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Recent UK pension changes, but I live in France? (Bordeaux)

The UK pension reforms that were due in April Protected content now in force and many people living in France may simply say, "so what, I live in France, they are of no benefit to me, are they"?

Well the answer to that is actually that the changes may have a direct effect on you as an individual living in France and that, just for a change, you may be able to benefit rather than lose out, from the changes in a number of ways.

By means of an example as to how you could benefit, one of the most significant changes for residents of France is that they can now take 100% of their pension, should they wish and pay just 7.5% tax! This works out to be a very advantageous arrangement in comparison to the UK tax charge.

By looking at an example it is easy to see how much it could cost you to take your pension in its entirety:

Imagine that your pension pot is worth £100,000, how much will it cost to take all of it? Well, the government make a big thing out of offering a 25% TFCLS (tax free cash lump sum). What they dont advertise very clearly is that you will be taxed at your marginal tax rate on the remainder. So if you are a 20% tax payer it will be 20% of the balance of £75,000; therefore your tax bill would be £15,000 on your cash lump sum. If you are a 40% tax payer (or would have been in the UK) then the tax bill would be £30,000, not quite so attractive is it. On the other hand lets say you are tax resident in France and would like to take it all. No 25% TFCLS here I am afraid, BUT only 7.5% tax on ALL of it. So taking the TFCLS in the UK would be £15, Protected content £100,000 as an example) as opposed to £7,500 in France (if you are entitled), for ordinary and higher rate tax payers, a significant saving.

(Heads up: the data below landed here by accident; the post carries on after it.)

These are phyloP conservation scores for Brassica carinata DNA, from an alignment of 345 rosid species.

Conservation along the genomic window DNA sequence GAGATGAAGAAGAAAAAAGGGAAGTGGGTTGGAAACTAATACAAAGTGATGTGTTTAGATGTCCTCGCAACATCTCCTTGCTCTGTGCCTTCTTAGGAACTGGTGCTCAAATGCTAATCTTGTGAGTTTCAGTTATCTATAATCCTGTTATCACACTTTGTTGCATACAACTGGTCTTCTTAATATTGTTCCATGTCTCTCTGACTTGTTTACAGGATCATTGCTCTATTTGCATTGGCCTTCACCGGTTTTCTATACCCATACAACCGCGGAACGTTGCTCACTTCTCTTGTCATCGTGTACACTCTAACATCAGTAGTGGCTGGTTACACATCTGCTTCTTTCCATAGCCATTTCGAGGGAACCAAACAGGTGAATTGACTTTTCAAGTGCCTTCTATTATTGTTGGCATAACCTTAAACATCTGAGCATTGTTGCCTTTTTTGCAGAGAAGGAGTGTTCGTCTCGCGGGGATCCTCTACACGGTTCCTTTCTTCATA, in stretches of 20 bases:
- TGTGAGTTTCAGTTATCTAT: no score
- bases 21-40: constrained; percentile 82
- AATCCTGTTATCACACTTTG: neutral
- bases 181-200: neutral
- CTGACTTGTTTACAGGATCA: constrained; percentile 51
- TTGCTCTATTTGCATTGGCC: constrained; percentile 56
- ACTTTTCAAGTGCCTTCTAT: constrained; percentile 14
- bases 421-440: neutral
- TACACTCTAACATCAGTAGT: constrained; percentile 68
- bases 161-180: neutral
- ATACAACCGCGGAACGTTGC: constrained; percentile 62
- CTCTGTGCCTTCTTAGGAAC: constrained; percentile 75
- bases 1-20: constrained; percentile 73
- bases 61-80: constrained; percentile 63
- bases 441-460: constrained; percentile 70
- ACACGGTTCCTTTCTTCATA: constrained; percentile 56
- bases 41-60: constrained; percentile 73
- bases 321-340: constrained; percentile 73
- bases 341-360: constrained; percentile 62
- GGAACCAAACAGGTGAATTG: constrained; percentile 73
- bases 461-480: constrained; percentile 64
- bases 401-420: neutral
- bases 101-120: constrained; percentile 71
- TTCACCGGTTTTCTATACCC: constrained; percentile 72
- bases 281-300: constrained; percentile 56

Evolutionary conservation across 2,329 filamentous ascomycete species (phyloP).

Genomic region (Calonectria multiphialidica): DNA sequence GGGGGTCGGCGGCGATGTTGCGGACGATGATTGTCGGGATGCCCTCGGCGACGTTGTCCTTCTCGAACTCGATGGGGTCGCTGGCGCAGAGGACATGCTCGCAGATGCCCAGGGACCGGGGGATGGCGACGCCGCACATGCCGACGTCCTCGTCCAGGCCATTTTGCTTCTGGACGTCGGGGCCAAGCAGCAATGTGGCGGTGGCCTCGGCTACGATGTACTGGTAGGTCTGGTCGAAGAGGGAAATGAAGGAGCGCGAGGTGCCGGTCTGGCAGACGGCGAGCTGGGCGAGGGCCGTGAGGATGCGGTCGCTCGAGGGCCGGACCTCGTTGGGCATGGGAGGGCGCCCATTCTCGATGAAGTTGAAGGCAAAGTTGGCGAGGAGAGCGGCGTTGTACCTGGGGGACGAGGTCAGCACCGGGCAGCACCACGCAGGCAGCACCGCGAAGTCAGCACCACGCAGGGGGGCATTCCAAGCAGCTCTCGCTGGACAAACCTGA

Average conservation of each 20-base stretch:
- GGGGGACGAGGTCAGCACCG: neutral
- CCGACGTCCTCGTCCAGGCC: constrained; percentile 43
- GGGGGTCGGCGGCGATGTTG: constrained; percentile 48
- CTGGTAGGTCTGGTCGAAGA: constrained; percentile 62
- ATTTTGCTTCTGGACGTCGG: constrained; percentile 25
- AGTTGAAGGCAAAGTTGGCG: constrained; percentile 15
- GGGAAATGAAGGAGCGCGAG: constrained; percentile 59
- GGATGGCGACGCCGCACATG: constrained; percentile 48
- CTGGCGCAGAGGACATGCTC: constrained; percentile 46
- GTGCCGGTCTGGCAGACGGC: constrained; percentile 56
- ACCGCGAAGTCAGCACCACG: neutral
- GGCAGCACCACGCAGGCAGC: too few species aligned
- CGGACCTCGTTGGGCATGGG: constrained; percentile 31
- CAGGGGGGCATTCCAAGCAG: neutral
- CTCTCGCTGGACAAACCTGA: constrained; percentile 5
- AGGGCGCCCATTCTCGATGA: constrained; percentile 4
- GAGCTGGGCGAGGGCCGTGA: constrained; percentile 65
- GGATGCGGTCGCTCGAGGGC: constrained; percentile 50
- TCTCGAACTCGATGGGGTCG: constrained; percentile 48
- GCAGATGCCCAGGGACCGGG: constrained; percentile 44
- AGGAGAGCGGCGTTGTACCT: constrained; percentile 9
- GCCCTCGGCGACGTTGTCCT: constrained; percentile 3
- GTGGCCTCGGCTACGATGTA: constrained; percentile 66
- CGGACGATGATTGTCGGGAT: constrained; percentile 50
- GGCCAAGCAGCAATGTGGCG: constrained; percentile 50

Another way of benfitting could be to transfer to a SIPPS or QROPS, although these products should not be entered into without significant research, when arranged properly for the client, offer an excellent tax efficient means of taking a pension early and ensuring the future of beneficiaries.

There are, of course, many considerations to take into account and many other options, but finding out more about the options that are available, should be a priority for any individual that is considering retirement abroad and has a UK pension scheme.

If you would like straightforward advice and information, from a UK qualified adviser, on how you may be able to benefit from the new UK pension law reform, you are welcome to contact me, either through Internations or by email at
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